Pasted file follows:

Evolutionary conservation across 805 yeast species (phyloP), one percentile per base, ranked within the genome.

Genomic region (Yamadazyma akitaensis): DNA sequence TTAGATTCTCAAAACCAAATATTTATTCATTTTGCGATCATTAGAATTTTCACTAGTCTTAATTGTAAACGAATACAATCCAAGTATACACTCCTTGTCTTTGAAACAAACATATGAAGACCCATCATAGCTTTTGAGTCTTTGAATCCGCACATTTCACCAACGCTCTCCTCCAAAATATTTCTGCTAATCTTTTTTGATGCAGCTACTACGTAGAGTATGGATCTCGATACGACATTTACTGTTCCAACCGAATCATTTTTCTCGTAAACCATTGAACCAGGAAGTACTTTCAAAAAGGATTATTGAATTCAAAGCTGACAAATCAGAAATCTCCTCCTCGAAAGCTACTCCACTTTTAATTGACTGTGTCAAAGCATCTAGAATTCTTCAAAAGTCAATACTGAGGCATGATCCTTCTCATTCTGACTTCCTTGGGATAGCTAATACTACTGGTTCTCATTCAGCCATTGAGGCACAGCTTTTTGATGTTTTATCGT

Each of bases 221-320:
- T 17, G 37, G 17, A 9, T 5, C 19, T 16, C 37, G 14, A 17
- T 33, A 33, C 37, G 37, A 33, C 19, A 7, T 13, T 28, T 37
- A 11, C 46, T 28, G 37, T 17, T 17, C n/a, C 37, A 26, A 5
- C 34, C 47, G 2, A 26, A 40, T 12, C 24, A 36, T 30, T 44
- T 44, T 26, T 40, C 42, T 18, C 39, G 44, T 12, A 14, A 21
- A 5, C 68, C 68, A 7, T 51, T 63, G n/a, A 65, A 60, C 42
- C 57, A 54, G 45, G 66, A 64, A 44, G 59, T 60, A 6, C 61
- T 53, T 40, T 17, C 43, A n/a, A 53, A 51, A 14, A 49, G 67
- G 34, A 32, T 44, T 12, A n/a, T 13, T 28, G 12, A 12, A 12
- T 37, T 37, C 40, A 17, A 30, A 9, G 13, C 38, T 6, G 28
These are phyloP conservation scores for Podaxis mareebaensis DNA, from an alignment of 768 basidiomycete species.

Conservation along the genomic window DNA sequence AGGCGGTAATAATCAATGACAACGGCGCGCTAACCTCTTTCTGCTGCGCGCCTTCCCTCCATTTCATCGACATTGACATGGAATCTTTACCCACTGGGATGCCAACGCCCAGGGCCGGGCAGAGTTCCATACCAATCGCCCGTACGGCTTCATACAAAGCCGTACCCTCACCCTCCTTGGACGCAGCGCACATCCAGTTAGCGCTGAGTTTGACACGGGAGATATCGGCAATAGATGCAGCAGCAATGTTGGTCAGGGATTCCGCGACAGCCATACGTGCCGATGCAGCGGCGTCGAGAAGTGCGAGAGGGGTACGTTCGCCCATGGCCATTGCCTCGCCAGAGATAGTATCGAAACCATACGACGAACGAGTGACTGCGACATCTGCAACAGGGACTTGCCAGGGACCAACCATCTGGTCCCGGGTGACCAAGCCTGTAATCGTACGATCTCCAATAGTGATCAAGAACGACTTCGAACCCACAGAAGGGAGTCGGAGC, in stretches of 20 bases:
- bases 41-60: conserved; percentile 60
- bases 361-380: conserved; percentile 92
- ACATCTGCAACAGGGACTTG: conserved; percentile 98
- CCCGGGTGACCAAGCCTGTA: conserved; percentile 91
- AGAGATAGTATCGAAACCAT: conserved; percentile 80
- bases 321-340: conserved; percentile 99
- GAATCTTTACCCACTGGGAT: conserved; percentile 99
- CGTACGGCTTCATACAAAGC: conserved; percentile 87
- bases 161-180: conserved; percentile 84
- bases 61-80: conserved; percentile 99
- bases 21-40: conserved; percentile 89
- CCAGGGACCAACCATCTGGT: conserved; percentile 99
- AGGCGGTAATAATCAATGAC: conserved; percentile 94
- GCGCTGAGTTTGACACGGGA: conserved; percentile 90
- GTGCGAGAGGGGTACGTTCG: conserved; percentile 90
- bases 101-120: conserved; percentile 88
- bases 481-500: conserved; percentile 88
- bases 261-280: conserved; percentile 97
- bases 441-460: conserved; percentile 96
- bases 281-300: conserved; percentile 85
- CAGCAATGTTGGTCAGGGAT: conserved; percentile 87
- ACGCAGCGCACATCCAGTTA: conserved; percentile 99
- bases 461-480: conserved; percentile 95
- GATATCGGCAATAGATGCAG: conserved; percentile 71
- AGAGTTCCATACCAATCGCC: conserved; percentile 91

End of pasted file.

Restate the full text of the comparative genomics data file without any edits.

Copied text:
Evolutionary conservation across 805 yeast species (phyloP), one percentile per base, ranked within the genome.

Genomic region (Yamadazyma akitaensis): DNA sequence TTAGATTCTCAAAACCAAATATTTATTCATTTTGCGATCATTAGAATTTTCACTAGTCTTAATTGTAAACGAATACAATCCAAGTATACACTCCTTGTCTTTGAAACAAACATATGAAGACCCATCATAGCTTTTGAGTCTTTGAATCCGCACATTTCACCAACGCTCTCCTCCAAAATATTTCTGCTAATCTTTTTTGATGCAGCTACTACGTAGAGTATGGATCTCGATACGACATTTACTGTTCCAACCGAATCATTTTTCTCGTAAACCATTGAACCAGGAAGTACTTTCAAAAAGGATTATTGAATTCAAAGCTGACAAATCAGAAATCTCCTCCTCGAAAGCTACTCCACTTTTAATTGACTGTGTCAAAGCATCTAGAATTCTTCAAAAGTCAATACTGAGGCATGATCCTTCTCATTCTGACTTCCTTGGGATAGCTAATACTACTGGTTCTCATTCAGCCATTGAGGCACAGCTTTTTGATGTTTTATCGT

Each of bases 221-320:
- T 17, G 37, G 17, A 9, T 5, C 19, T 16, C 37, G 14, A 17
- T 33, A 33, C 37, G 37, A 33, C 19, A 7, T 13, T 28, T 37
- A 11, C 46, T 28, G 37, T 17, T 17, C n/a, C 37, A 26, A 5
- C 34, C 47, G 2, A 26, A 40, T 12, C 24, A 36, T 30, T 44
- T 44, T 26, T 40, C 42, T 18, C 39, G 44, T 12, A 14, A 21
- A 5, C 68, C 68, A 7, T 51, T 63, G n/a, A 65, A 60, C 42
- C 57, A 54, G 45, G 66, A 64, A 44, G 59, T 60, A 6, C 61
- T 53, T 40, T 17, C 43, A n/a, A 53, A 51, A 14, A 49, G 67
- G 34, A 32, T 44, T 12, A n/a, T 13, T 28, G 12, A 12, A 12
- T 37, T 37, C 40, A 17, A 30, A 9, G 13, C 38, T 6, G 28
These are phyloP conservation scores for Podaxis mareebaensis DNA, from an alignment of 768 basidiomycete species.

Conservation along the genomic window DNA sequence AGGCGGTAATAATCAATGACAACGGCGCGCTAACCTCTTTCTGCTGCGCGCCTTCCCTCCATTTCATCGACATTGACATGGAATCTTTACCCACTGGGATGCCAACGCCCAGGGCCGGGCAGAGTTCCATACCAATCGCCCGTACGGCTTCATACAAAGCCGTACCCTCACCCTCCTTGGACGCAGCGCACATCCAGTTAGCGCTGAGTTTGACACGGGAGATATCGGCAATAGATGCAGCAGCAATGTTGGTCAGGGATTCCGCGACAGCCATACGTGCCGATGCAGCGGCGTCGAGAAGTGCGAGAGGGGTACGTTCGCCCATGGCCATTGCCTCGCCAGAGATAGTATCGAAACCATACGACGAACGAGTGACTGCGACATCTGCAACAGGGACTTGCCAGGGACCAACCATCTGGTCCCGGGTGACCAAGCCTGTAATCGTACGATCTCCAATAGTGATCAAGAACGACTTCGAACCCACAGAAGGGAGTCGGAGC, in stretches of 20 bases:
- bases 41-60: conserved; percentile 60
- bases 361-380: conserved; percentile 92
- ACATCTGCAACAGGGACTTG: conserved; percentile 98
- CCCGGGTGACCAAGCCTGTA: conserved; percentile 91
- AGAGATAGTATCGAAACCAT: conserved; percentile 80
- bases 321-340: conserved; percentile 99
- GAATCTTTACCCACTGGGAT: conserved; percentile 99
- CGTACGGCTTCATACAAAGC: conserved; percentile 87
- bases 161-180: conserved; percentile 84
- bases 61-80: conserved; percentile 99
- bases 21-40: conserved; percentile 89
- CCAGGGACCAACCATCTGGT: conserved; percentile 99
- AGGCGGTAATAATCAATGAC: conserved; percentile 94
- GCGCTGAGTTTGACACGGGA: conserved; percentile 90
- GTGCGAGAGGGGTACGTTCG: conserved; percentile 90
- bases 101-120: conserved; percentile 88
- bases 481-500: conserved; percentile 88
- bases 261-280: conserved; percentile 97
- bases 441-460: conserved; percentile 96
- bases 281-300: conserved; percentile 85
- CAGCAATGTTGGTCAGGGAT: conserved; percentile 87
- ACGCAGCGCACATCCAGTTA: conserved; percentile 99
- bases 461-480: conserved; percentile 95
- GATATCGGCAATAGATGCAG: conserved; percentile 71
- AGAGTTCCATACCAATCGCC: conserved; percentile 91